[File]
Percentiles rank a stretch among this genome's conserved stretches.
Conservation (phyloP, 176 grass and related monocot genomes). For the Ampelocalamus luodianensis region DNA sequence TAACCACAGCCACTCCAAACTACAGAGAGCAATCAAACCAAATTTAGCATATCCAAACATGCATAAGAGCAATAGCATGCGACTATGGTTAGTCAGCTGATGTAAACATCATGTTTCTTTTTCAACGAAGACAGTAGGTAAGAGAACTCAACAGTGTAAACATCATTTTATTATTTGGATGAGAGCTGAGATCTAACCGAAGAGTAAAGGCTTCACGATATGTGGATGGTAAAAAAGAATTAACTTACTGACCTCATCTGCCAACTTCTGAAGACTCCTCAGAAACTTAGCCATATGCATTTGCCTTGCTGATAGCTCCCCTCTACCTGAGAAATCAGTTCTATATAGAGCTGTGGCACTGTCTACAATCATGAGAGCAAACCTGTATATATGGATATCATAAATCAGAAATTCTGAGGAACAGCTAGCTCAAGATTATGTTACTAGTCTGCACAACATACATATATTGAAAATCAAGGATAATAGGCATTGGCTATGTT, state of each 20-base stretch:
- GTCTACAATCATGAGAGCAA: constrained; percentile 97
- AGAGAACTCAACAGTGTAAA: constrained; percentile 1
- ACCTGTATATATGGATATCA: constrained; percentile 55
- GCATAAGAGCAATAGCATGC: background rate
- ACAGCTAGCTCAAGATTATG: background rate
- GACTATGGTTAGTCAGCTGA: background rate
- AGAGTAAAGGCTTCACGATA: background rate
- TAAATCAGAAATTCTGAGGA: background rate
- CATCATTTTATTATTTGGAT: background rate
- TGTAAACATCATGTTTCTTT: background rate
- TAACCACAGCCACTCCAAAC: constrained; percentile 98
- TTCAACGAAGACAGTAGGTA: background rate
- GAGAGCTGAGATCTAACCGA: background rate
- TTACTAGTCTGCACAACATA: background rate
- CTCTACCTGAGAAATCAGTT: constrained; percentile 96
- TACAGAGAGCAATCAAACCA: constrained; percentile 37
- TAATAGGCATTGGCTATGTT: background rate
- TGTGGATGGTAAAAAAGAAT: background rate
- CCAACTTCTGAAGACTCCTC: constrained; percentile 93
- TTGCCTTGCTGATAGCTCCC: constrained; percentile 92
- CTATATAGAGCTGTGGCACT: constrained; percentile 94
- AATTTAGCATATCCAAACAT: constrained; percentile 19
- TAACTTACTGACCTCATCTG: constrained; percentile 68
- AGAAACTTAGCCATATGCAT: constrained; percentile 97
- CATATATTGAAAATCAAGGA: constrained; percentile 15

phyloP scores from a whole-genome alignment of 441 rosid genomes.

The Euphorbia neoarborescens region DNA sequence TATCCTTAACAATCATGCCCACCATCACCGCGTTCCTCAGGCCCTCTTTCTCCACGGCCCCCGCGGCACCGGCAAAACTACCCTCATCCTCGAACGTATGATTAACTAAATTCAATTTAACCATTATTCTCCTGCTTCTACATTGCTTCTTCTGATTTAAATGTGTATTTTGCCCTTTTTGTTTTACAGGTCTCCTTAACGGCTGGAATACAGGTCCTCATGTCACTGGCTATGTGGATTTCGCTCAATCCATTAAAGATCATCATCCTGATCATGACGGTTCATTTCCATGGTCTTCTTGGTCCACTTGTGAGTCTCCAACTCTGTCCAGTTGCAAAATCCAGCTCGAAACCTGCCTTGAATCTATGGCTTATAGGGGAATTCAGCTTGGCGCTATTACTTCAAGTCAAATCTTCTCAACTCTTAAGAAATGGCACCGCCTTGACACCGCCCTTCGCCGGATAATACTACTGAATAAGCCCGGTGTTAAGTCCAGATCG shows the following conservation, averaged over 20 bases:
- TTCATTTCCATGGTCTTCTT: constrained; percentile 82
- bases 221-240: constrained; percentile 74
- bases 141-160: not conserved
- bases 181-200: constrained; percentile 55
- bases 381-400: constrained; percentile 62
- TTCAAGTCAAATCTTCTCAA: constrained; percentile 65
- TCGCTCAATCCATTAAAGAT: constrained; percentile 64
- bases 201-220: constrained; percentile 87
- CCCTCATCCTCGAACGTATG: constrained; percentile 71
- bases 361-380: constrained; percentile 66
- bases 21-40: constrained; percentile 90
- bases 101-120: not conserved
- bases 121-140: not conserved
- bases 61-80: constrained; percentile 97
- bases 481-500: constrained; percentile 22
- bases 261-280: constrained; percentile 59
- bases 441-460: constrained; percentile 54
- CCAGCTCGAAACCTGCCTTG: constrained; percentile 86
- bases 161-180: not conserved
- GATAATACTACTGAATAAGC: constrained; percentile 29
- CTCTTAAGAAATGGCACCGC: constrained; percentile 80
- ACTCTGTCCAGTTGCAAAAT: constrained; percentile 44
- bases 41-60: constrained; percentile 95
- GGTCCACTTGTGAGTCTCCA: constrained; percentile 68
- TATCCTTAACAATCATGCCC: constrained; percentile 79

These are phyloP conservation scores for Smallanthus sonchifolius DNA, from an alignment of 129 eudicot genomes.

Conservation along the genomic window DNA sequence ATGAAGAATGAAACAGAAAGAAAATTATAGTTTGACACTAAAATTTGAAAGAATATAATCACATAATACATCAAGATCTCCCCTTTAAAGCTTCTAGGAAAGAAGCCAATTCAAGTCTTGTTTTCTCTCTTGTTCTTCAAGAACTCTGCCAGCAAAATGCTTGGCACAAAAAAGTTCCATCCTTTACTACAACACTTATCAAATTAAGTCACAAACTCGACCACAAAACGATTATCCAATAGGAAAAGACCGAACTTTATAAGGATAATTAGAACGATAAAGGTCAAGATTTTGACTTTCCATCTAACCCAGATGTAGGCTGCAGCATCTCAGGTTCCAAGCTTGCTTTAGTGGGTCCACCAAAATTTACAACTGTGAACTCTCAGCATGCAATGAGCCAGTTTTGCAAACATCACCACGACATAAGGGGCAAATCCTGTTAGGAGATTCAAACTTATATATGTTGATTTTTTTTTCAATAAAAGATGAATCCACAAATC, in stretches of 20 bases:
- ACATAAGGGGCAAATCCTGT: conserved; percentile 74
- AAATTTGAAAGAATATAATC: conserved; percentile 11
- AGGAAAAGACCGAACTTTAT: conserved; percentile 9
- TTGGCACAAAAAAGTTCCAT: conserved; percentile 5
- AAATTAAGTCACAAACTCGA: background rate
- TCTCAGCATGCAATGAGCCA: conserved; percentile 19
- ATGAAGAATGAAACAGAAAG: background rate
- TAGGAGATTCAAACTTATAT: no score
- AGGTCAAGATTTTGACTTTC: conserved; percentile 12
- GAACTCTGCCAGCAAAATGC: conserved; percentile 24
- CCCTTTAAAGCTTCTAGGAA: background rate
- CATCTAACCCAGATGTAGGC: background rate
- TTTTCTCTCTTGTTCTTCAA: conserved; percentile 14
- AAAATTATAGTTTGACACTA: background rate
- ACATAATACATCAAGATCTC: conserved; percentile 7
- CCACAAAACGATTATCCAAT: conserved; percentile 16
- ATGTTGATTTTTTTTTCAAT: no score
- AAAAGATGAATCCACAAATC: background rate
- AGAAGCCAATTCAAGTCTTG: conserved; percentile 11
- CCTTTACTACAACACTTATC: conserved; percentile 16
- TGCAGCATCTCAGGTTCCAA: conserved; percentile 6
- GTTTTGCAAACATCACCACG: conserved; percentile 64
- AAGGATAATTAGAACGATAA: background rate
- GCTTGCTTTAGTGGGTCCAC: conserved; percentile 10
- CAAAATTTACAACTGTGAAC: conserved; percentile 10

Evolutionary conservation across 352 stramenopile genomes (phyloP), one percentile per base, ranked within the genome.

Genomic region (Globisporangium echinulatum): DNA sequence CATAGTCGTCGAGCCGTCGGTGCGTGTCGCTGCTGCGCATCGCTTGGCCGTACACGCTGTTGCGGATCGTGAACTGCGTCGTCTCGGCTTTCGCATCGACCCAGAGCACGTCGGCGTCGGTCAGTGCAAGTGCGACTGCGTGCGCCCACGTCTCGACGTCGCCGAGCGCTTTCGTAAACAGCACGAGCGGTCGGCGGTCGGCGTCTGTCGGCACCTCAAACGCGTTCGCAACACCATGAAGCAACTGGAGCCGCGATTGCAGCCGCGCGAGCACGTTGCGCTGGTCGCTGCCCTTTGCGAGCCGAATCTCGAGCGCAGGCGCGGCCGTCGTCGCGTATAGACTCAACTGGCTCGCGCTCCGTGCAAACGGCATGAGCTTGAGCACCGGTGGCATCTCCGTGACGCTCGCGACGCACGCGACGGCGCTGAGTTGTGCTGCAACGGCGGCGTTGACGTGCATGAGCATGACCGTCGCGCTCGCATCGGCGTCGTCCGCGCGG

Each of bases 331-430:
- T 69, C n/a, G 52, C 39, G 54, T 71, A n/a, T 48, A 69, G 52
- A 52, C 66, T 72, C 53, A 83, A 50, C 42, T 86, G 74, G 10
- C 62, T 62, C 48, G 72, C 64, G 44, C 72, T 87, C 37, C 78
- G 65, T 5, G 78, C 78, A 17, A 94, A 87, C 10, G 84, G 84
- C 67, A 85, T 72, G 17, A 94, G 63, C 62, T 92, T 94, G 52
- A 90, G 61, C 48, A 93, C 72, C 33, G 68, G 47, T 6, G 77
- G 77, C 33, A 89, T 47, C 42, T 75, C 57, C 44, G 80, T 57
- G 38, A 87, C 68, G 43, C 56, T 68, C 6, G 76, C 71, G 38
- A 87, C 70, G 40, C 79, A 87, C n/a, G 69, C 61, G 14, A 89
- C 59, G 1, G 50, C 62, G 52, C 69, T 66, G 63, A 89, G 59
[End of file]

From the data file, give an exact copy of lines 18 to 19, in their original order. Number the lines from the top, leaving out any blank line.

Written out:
- TACAGAGAGCAATCAAACCA: constrained; percentile 37
- TAATAGGCATTGGCTATGTT: background rate